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Discussion 3: Person and Family-Centred Care

10 months ago
CLOSED: This discussion has concluded.

Health care teams try to balance technical knowledge and information related to complex diseases and treatment plans, with the personal desires, cultural values and beliefs of the person receiving care and their family.

Is person-centred care an appropriate goal? Why or why not? What barriers exist to prevent delivery of person-centred care?

This consultation is now closed.


  • care2end over 1 year ago
    Person and family-centered care is very appropriate. In palliative care, it is commonly recognized that the patient and family are the unit of care. Often it is said, “Nothing done to be without me.” Person centered care is necessary to align with a person’s value and beliefs. By so doing, not only is the person’s opinion respected, but their dignity is maintained. Unwanted overly aggressive care is avoided. Quality of care is improved and often the cost of care is reduced by less wasted care. Person and family-centered care improves patient and family experience. Person and family centered care improves health care provider experience through improved relationships and patient and family satisfaction. Overall, person and family centered care fulfills the Institute of Healthcare Improvement’s quadruple aim.There are many barriers to providing person and family centered care, chief being a task oriented/problem focused culture of care. Insufficient priority and time is provided for serious illness conversations and goals of care discussions. Many patients do not know there prognosis or where they are on their disease trajectory. This can be due to lack of experience or competence of the health care provider in prognostication and lack of comfort in having difficult conversations. Often when these conversations do occur, they are not communicated to the rest of the care team or documented so that everyone; patient, family and all of the members of the care team are on the same page. Being on the same page is extremely important for person and family centered care because of the lack of continuity of care providers. A common complaint is that a patient/family are always dealing with someone new who does not know their story and having to repeat their story over and over again. Worse yet is if the patient receives different prognoses or different opinions about best plan of care because of lack of communication. Unfortunately this happens all too often. Not so far mentioned is a standardized way of assessing person and family distress. Not often are point of care patient reported outcome measures (PROMs) and patient and family reported experience measures (PREMs) utilized for screening for physical, psychosocial and spiritual distress and used for more in depth focused person and family centered communication and care giver responses. An underlying barrier is lack of capacity, either time or funding, to supply the necessary and timely supports for patient and family-centered care. Hopefully a National Framework for Palliative Care will address these issues.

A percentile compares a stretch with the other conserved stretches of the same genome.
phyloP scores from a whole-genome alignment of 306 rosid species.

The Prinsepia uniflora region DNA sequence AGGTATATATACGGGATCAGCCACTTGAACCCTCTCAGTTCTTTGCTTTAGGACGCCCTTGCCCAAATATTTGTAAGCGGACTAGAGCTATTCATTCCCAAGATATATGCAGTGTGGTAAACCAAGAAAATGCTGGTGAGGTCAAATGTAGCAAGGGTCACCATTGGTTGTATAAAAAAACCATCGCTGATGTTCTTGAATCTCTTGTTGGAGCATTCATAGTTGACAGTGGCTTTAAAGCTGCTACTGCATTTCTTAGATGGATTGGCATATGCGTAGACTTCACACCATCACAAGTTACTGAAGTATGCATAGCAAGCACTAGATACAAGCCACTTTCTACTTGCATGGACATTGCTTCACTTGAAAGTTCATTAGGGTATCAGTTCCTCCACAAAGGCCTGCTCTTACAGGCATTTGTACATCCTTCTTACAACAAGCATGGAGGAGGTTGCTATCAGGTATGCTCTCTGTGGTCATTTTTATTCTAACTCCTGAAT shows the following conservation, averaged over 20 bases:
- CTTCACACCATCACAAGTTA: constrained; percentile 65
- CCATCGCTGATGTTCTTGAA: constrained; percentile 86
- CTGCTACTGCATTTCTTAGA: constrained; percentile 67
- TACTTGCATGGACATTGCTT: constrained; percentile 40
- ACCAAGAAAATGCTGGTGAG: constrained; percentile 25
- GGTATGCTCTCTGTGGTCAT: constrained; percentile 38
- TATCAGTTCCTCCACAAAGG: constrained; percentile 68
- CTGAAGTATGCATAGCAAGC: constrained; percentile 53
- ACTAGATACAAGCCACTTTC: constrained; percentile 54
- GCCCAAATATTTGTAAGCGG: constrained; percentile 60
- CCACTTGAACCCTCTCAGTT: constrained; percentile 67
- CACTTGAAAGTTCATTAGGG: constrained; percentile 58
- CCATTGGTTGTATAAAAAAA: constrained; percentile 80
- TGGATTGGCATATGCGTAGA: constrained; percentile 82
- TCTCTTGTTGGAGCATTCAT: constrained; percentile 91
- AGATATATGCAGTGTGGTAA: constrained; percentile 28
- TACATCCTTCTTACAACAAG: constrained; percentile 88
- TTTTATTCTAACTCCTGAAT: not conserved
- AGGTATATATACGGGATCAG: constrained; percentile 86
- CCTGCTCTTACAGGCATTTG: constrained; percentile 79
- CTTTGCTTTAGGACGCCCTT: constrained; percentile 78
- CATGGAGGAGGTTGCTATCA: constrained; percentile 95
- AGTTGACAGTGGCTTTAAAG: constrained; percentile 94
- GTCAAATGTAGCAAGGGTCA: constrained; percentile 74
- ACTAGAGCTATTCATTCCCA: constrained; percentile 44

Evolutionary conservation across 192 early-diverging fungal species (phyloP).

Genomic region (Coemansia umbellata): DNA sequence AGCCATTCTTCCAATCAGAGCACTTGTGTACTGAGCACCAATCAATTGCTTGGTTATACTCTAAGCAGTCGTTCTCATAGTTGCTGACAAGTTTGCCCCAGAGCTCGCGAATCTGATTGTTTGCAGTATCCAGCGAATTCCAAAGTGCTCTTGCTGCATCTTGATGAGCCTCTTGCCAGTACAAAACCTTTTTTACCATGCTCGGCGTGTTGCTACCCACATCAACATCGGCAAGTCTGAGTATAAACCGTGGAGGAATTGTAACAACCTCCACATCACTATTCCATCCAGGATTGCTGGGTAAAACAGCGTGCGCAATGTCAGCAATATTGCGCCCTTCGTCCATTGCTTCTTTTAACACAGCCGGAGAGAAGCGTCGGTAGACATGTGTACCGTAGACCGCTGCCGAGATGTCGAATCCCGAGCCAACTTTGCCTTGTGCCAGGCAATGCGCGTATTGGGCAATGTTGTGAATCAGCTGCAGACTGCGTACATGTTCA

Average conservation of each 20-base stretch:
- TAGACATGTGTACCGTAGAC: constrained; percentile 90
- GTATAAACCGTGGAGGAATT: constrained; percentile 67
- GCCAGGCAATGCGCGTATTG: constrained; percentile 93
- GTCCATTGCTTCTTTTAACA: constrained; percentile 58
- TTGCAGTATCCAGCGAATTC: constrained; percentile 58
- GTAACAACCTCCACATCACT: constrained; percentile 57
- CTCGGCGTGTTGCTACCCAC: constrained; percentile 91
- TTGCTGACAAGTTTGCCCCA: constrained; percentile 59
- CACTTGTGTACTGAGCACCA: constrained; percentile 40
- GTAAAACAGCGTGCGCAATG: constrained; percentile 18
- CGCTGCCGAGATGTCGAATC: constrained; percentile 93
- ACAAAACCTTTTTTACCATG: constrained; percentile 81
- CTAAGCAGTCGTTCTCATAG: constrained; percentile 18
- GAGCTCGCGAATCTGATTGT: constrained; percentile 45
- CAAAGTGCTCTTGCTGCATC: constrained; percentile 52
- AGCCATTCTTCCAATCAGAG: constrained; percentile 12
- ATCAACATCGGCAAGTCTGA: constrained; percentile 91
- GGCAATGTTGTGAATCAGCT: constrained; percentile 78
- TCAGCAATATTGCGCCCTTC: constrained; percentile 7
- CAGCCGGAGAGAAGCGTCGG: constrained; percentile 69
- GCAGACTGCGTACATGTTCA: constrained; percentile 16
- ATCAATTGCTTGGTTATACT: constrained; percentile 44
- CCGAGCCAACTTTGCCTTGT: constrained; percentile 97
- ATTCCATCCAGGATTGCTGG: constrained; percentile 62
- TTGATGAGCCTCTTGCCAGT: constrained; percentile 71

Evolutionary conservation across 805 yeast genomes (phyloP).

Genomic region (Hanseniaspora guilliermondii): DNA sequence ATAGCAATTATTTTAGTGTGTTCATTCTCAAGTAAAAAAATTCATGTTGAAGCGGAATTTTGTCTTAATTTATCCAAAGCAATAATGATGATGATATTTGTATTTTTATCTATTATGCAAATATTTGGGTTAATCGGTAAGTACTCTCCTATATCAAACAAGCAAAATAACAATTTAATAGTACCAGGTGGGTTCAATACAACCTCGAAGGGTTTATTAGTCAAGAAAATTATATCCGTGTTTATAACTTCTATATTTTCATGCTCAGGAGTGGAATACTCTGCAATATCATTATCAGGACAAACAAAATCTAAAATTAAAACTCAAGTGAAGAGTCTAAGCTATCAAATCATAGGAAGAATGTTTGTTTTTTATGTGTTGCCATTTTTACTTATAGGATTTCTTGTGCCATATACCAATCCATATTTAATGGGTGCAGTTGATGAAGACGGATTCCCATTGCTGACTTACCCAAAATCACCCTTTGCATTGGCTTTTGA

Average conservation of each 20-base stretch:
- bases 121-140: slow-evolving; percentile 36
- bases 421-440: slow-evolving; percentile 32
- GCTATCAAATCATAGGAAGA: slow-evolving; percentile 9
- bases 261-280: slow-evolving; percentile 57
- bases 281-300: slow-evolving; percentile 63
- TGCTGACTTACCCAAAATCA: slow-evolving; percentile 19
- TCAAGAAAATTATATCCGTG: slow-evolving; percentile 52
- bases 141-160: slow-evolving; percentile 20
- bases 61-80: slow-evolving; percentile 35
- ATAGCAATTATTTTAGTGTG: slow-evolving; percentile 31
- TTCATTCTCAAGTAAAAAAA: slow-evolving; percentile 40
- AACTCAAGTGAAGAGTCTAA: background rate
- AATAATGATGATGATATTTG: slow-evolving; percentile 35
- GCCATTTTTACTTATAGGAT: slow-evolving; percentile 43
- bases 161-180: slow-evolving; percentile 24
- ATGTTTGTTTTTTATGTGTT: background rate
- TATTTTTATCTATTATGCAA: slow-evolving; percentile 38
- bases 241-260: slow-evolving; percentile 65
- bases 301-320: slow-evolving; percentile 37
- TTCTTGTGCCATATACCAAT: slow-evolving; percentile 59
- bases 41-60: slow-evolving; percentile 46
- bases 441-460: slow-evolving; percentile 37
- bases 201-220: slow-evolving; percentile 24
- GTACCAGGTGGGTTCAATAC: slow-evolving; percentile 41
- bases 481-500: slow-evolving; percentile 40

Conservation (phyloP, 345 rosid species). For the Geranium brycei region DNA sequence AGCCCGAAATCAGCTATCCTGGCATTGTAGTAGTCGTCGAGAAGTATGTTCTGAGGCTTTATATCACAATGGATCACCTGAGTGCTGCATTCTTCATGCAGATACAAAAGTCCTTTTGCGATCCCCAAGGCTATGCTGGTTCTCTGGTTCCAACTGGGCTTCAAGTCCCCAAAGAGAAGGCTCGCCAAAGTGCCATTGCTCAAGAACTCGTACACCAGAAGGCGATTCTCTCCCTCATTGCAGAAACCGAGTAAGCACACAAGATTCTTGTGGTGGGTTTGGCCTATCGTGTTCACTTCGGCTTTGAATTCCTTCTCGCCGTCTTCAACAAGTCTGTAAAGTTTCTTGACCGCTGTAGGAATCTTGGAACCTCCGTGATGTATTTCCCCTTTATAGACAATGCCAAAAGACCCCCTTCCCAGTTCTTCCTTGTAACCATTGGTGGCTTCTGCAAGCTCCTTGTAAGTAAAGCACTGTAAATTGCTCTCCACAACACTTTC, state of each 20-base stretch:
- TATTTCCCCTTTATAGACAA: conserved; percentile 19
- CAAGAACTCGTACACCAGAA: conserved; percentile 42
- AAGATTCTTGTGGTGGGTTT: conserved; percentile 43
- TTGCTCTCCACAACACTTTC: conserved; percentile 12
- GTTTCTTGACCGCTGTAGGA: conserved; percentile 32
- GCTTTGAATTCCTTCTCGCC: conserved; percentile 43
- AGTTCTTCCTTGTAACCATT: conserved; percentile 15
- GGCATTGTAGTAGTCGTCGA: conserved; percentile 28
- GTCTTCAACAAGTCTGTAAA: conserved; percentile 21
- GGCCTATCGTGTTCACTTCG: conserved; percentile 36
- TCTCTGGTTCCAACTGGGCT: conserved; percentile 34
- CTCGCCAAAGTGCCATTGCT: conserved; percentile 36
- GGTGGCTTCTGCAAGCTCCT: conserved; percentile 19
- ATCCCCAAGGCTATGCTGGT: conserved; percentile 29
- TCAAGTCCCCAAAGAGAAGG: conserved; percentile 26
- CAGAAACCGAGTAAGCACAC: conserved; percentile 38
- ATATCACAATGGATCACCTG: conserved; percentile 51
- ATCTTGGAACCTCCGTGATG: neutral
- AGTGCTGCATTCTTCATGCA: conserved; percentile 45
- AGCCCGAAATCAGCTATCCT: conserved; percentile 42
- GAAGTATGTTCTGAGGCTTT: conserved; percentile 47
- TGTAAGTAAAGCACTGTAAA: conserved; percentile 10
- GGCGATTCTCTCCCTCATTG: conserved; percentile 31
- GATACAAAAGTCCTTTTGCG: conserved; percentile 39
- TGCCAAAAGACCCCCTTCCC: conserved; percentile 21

• Pallfan2018 over 1 year ago